We still don’t know what the longer-term impacts of this crisis will be, and I know from the last few days that I don’t know enough to guess. So in the meantime, I want to send our thoughts out to all of the team dealers, vendors and reps I’ve been talking to, following on social media and observing as they rise to this challenge. You guys impress me and, not to sound too emotional, we will all be able to get through this together.

There will certainly be this new normal on the other side of this crisis and some businesses will not be around to enjoy it. Others will be vastly different than what they were at the beginning of 2020. The one thing that is certain is that things will never be the same again — in our neighborhoods, around the country and, yes, even in our little world of team sports.

I’ve been inspired by the creative things I’ve seen dealers around the country doing – and how their vendors seem so far to be working with, not against, their dealer partners – to keep serving their customers while protecting their employees and community. That’s what our very personal business is all about.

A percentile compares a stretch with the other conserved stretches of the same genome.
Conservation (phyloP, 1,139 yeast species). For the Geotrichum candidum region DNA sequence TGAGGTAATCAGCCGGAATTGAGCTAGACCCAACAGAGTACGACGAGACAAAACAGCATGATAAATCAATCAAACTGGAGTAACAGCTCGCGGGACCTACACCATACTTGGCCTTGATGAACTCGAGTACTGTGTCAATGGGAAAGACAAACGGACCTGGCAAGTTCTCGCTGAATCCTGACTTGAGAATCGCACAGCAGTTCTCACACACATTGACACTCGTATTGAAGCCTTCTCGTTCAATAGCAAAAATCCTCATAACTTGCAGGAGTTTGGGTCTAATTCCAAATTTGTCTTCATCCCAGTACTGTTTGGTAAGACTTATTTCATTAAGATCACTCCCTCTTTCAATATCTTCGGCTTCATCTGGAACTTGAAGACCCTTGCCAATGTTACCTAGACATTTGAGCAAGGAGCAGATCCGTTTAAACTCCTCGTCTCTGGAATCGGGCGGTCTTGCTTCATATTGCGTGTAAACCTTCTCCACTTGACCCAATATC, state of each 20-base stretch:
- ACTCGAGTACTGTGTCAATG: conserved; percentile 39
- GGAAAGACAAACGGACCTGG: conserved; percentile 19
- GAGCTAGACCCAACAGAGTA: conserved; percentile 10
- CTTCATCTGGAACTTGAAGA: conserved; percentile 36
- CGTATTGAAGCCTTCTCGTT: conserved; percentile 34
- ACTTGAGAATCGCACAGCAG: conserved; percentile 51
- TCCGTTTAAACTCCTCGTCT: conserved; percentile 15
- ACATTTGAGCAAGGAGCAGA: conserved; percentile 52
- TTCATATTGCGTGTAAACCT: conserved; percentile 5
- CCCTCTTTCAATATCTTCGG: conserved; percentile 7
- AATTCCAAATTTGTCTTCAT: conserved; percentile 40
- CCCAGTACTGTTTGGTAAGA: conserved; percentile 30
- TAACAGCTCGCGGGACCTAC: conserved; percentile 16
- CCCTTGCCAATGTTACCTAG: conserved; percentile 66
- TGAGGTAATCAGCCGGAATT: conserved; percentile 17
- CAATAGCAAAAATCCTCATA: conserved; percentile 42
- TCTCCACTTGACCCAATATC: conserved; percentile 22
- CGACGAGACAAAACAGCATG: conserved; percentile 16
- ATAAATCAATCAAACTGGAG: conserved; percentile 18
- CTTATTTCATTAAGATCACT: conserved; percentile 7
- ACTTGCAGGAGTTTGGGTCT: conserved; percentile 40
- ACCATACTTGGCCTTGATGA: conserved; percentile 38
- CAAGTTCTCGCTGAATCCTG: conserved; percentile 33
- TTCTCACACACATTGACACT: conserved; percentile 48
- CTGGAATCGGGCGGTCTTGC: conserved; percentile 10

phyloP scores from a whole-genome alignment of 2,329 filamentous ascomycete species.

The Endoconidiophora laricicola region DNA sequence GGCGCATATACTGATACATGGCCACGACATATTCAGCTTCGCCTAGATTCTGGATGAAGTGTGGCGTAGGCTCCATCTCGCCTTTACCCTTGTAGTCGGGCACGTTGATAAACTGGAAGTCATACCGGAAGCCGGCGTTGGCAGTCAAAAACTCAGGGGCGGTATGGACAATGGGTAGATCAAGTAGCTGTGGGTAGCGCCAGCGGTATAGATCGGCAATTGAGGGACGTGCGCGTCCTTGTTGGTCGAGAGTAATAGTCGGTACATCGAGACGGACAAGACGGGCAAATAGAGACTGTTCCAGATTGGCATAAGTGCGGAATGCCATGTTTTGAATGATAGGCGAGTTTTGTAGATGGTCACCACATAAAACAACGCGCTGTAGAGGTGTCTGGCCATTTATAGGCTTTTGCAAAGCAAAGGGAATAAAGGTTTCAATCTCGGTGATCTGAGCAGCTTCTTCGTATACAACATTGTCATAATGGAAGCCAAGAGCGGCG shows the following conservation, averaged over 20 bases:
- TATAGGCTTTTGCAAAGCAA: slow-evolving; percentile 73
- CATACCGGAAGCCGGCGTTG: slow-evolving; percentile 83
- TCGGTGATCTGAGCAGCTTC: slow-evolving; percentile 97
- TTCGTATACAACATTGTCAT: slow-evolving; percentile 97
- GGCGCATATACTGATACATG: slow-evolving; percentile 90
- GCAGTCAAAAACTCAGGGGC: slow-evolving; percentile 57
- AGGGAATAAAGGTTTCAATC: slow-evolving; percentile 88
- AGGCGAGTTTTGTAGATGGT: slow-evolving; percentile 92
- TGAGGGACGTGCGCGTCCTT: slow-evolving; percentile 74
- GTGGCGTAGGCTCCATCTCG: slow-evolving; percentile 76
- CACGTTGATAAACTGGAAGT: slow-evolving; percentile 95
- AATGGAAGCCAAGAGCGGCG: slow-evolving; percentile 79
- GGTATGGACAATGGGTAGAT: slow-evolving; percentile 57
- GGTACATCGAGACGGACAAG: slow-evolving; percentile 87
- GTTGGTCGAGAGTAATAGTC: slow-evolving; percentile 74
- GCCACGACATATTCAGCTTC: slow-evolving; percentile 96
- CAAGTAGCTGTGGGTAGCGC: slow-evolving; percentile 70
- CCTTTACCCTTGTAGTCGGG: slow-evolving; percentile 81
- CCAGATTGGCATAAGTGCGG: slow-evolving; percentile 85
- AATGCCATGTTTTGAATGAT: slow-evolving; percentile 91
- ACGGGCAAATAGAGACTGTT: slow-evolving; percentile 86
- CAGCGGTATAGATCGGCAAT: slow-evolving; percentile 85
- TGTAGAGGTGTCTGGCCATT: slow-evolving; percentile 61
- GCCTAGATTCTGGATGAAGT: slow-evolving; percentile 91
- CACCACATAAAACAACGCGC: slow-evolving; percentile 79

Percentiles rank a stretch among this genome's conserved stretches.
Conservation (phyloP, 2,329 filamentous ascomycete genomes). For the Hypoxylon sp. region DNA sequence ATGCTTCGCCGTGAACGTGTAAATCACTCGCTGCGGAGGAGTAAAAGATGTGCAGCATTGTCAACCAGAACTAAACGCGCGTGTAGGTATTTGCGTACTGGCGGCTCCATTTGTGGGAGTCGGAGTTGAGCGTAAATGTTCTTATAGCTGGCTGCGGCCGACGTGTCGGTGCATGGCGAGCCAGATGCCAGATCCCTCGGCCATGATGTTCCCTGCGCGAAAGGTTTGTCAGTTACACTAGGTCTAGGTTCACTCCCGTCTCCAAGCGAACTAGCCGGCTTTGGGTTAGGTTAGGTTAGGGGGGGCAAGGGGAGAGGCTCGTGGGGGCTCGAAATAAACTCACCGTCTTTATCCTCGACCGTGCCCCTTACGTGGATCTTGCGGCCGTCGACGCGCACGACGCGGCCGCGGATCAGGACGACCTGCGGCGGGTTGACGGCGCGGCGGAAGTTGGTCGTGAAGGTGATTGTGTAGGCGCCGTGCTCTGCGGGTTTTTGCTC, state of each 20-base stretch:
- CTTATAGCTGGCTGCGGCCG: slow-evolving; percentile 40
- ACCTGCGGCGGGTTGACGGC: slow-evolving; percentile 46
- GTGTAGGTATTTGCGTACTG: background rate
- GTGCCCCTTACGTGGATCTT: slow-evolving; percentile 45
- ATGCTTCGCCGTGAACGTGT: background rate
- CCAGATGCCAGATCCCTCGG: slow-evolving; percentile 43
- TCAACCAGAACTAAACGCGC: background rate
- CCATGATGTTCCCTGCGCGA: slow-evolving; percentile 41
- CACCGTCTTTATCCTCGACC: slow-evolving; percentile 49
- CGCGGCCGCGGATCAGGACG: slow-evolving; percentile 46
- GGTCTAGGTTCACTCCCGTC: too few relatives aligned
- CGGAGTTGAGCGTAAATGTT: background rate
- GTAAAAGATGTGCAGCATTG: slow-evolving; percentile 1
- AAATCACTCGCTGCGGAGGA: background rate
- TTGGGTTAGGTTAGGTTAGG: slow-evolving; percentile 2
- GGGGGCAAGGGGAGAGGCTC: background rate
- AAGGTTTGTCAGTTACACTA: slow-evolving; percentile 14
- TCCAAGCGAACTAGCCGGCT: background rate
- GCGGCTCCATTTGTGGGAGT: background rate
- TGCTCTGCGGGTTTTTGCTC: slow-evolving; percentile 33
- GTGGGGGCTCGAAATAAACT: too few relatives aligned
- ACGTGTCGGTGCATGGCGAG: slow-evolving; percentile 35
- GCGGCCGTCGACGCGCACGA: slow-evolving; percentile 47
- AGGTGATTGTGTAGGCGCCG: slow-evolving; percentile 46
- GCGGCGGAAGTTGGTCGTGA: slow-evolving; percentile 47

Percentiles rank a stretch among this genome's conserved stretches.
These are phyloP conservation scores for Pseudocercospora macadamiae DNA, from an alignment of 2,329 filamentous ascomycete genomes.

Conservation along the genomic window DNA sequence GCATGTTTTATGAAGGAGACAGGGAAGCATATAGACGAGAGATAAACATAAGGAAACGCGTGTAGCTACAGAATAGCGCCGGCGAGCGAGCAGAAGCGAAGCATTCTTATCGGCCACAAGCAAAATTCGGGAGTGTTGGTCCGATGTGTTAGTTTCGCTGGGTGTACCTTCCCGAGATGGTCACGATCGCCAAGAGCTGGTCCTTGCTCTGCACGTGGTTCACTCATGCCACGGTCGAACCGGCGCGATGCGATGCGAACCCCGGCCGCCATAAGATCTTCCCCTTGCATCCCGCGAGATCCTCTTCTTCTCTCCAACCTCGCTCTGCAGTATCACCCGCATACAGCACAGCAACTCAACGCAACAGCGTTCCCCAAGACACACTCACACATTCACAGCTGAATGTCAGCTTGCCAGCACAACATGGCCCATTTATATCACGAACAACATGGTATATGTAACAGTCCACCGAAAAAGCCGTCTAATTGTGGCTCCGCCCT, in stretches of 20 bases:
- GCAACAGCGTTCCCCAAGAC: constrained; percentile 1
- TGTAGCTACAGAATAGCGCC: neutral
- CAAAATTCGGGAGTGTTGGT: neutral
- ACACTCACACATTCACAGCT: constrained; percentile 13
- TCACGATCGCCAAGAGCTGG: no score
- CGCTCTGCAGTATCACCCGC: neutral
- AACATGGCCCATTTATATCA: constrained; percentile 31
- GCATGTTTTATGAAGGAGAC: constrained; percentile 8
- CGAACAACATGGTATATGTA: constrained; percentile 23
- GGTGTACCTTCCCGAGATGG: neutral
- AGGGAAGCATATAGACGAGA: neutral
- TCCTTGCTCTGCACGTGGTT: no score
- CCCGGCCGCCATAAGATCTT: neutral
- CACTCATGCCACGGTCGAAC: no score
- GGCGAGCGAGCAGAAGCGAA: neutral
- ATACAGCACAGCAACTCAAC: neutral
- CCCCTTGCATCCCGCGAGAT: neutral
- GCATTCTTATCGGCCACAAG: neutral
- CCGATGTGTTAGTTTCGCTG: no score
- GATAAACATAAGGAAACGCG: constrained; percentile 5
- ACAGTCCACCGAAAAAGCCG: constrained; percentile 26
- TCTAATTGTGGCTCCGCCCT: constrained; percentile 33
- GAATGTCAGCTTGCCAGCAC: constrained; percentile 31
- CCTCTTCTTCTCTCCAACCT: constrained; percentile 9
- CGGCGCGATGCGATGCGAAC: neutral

Be safe.

— Michael Jacobsen

Dealing With A 'New Normal'

The timing of the worst (so far) of the coronavirus crisis for the team business – the cancellation of pro leagues, followed by similar shutdowns of school, club and recreation programs – came after most spring sports orders were already placed and had been shipped in many parts of the country. Despite this, the ramifications are ranging from the obvious – cancelled meetings, closed offices, slower cash flow – to the more immeasurable, including how people were reacting to being denied their previously basic right to, well, be with other people … in this case, to play and watch sports.